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Let go to Grow
As a business owner, I need to get a huge return on my time. Each year, my company generates more than $40 million in sales, so I don't have any time to sweat the small stuff. But, I have great people who do. When I started my company, I took care of everything: hiring, supervising, purchasing, marketing, sales, proposals, estimating, project management, meetings, paying bills, invoicing and depositing checks. You name it; if it had to be done, I did it, often into the wee hours of the night.
Finding good help
Our company became a revolving door. Hire people, put them on the job, and then watch them leave after less than a year. This was not good for our bottom line. We had lots of exciting work with great clients, but our company didn't retain people. My job description changed from business owner to head of the personnel complaint department, which was not what I enjoyed doing. I continued to try and find answers to our people problems. I looked everywhere for the magic fix. I attended management seminars, read business books and hired consultants. Nothing worked. As a last resort, I decided to try a new approach. I let go of all the daily management decisions. I delegated everything except leadership, vision, values and setting our company goals.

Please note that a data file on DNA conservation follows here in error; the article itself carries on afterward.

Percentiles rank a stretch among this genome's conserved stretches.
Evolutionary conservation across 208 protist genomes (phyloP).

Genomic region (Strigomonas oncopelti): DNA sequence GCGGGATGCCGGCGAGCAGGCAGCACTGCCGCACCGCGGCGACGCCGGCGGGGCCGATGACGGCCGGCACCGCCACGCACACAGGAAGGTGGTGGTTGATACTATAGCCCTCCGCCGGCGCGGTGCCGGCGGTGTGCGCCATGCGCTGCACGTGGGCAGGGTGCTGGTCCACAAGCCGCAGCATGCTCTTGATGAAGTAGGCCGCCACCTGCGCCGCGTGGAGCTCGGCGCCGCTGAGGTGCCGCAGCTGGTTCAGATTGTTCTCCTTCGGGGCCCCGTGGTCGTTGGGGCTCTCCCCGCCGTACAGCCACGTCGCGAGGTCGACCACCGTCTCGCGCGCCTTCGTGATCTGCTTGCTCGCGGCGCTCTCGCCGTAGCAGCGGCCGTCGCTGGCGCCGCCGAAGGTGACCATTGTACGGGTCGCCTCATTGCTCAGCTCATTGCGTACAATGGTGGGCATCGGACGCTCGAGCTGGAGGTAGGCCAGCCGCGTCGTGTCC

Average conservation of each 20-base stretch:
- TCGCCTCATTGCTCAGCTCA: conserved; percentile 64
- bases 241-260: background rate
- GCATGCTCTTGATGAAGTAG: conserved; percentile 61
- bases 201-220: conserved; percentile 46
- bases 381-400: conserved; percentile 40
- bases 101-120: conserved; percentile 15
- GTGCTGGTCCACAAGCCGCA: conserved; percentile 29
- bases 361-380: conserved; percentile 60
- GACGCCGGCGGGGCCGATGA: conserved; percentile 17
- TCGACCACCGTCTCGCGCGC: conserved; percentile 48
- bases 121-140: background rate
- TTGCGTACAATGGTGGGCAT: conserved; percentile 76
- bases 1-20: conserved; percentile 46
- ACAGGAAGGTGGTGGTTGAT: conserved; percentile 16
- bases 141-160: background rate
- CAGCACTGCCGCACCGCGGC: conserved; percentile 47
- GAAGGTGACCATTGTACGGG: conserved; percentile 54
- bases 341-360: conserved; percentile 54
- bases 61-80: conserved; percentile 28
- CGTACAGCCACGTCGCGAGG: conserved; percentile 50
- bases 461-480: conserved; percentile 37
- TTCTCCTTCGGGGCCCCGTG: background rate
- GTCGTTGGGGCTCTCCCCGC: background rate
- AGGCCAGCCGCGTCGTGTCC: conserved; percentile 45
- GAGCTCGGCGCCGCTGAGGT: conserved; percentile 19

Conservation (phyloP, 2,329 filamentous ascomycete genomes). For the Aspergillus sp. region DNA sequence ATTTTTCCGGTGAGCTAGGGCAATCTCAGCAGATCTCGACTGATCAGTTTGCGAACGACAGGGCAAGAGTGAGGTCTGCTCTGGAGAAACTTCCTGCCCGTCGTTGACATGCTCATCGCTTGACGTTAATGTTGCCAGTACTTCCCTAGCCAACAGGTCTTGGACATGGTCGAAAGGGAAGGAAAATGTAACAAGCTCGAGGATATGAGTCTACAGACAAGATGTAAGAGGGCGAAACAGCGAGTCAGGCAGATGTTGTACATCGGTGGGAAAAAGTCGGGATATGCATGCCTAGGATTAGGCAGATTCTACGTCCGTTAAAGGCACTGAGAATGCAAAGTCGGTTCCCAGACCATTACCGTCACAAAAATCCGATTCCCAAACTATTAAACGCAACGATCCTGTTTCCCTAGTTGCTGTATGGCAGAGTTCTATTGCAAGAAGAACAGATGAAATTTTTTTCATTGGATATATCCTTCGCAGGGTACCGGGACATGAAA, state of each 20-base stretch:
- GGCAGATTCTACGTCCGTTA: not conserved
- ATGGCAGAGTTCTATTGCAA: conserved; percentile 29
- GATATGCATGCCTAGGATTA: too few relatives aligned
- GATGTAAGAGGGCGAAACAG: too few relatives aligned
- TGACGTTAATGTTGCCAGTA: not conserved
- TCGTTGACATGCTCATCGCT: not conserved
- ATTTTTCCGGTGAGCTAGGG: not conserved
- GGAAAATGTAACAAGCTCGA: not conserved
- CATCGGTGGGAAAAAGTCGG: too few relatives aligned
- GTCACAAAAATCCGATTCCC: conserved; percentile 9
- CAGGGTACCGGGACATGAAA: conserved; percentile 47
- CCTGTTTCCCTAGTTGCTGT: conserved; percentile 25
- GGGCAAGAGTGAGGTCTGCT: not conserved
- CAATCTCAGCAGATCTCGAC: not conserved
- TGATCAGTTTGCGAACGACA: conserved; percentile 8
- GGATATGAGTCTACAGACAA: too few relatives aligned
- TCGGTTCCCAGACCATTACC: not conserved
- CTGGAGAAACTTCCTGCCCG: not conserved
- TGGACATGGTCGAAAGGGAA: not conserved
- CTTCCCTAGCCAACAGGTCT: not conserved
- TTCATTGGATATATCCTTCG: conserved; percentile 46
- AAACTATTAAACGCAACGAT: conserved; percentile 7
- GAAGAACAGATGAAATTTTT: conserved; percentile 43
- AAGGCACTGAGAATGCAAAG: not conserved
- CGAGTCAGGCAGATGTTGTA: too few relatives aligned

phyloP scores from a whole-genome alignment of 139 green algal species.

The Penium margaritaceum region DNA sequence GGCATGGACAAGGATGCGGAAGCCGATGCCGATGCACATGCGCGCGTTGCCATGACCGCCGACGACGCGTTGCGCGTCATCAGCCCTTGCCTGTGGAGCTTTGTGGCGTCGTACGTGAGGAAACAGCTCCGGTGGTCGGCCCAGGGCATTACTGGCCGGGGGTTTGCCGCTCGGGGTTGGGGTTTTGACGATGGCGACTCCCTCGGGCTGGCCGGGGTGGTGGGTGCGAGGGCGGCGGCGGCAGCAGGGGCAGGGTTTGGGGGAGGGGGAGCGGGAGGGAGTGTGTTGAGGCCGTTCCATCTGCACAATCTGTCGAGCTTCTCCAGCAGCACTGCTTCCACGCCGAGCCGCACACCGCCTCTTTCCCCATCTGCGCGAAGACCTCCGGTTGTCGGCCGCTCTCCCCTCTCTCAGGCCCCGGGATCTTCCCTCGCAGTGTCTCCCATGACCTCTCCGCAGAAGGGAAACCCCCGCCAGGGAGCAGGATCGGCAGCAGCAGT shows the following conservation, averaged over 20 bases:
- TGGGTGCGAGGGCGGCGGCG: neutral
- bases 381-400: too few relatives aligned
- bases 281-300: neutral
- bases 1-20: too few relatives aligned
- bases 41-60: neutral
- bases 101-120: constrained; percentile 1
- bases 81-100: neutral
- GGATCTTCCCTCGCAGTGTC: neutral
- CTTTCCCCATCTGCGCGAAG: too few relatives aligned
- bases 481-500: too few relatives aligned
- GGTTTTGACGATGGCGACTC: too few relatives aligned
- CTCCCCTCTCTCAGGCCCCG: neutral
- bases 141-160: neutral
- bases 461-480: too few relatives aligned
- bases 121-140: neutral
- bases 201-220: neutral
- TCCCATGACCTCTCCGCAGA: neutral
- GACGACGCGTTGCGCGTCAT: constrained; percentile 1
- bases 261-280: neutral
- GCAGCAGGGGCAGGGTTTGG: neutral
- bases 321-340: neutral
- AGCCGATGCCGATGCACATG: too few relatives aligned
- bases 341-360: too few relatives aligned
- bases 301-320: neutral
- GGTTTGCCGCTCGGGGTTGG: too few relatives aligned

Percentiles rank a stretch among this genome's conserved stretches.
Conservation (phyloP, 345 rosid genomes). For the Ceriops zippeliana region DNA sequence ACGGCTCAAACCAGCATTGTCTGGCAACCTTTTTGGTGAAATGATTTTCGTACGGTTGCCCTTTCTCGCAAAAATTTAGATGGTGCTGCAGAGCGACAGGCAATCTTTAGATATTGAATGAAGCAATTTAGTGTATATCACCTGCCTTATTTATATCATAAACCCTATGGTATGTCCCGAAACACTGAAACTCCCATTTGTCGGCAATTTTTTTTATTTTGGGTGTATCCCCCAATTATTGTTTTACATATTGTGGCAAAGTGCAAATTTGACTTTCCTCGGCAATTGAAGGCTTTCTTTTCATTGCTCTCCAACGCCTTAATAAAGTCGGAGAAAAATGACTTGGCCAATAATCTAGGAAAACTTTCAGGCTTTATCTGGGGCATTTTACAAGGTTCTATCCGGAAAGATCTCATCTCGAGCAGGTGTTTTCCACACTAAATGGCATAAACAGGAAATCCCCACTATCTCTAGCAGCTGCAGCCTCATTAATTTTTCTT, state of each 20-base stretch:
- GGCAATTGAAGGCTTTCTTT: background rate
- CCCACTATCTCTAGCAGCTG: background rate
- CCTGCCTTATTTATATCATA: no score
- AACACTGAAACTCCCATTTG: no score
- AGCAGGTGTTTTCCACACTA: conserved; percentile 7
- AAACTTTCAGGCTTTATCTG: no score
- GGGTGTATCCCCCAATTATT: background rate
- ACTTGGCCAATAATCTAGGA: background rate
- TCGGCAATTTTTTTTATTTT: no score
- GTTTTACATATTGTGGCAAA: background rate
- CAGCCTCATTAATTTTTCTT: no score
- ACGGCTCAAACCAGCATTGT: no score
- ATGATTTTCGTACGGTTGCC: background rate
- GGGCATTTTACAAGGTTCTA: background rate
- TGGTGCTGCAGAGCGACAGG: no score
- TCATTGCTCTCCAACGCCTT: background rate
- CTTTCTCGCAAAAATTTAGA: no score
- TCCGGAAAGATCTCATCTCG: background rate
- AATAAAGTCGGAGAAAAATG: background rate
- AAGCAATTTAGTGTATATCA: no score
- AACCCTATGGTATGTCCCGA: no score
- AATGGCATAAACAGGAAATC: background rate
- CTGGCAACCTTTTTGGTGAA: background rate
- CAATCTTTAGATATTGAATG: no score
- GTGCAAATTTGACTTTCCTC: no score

Look in the mirror
When a customer calls with a problem, do you immediately handle it yourself and get right back to him? A better solution would be to listen, and then turn your customer's concern over to a supervisor to handle. When it's time to make a major purchase or award a large subcontract, do you get right in the middle of the negotiations? Instead, ask your manager to review the proposals, analyze the inclusions and exclusions, negotiate terms with the lowest responsible company, and then get your final approval. When a supervisor asks you to call a supplier who isn't performing, do you jump in and take charge? Train your supervisors to plan ahead, use written procedures, checklists, schedules, and team meetings, and then manage their workflows professionally. A simple delegation strategy is to increase your managers' maximum spending limits. Give more responsibility by allowing them to spend at least $1,000 or $5,000 before they have to get the boss' approval. The key is to stop making decisions for them.
Lead to grow
What's your time worth? When you do $10/ hour work, you are not even earning $10. My company needs to bring in $2 million annually to cover our overhead and profit. As the owner, I only have 2,000 hours to make that happen. Therefore, I'm responsible to create at least $1,000/hour doing important things that make the biggest impacts on our bottom line. Effective business leaders only do work 25 percent of the time. The spend the other 75 percent leading their company; building customer relationships; seeking new business opportunities; and motivating, inspiring, coaching, and leading people.
Less is more
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|Last Updated on Friday, 13 February 2009 17:38|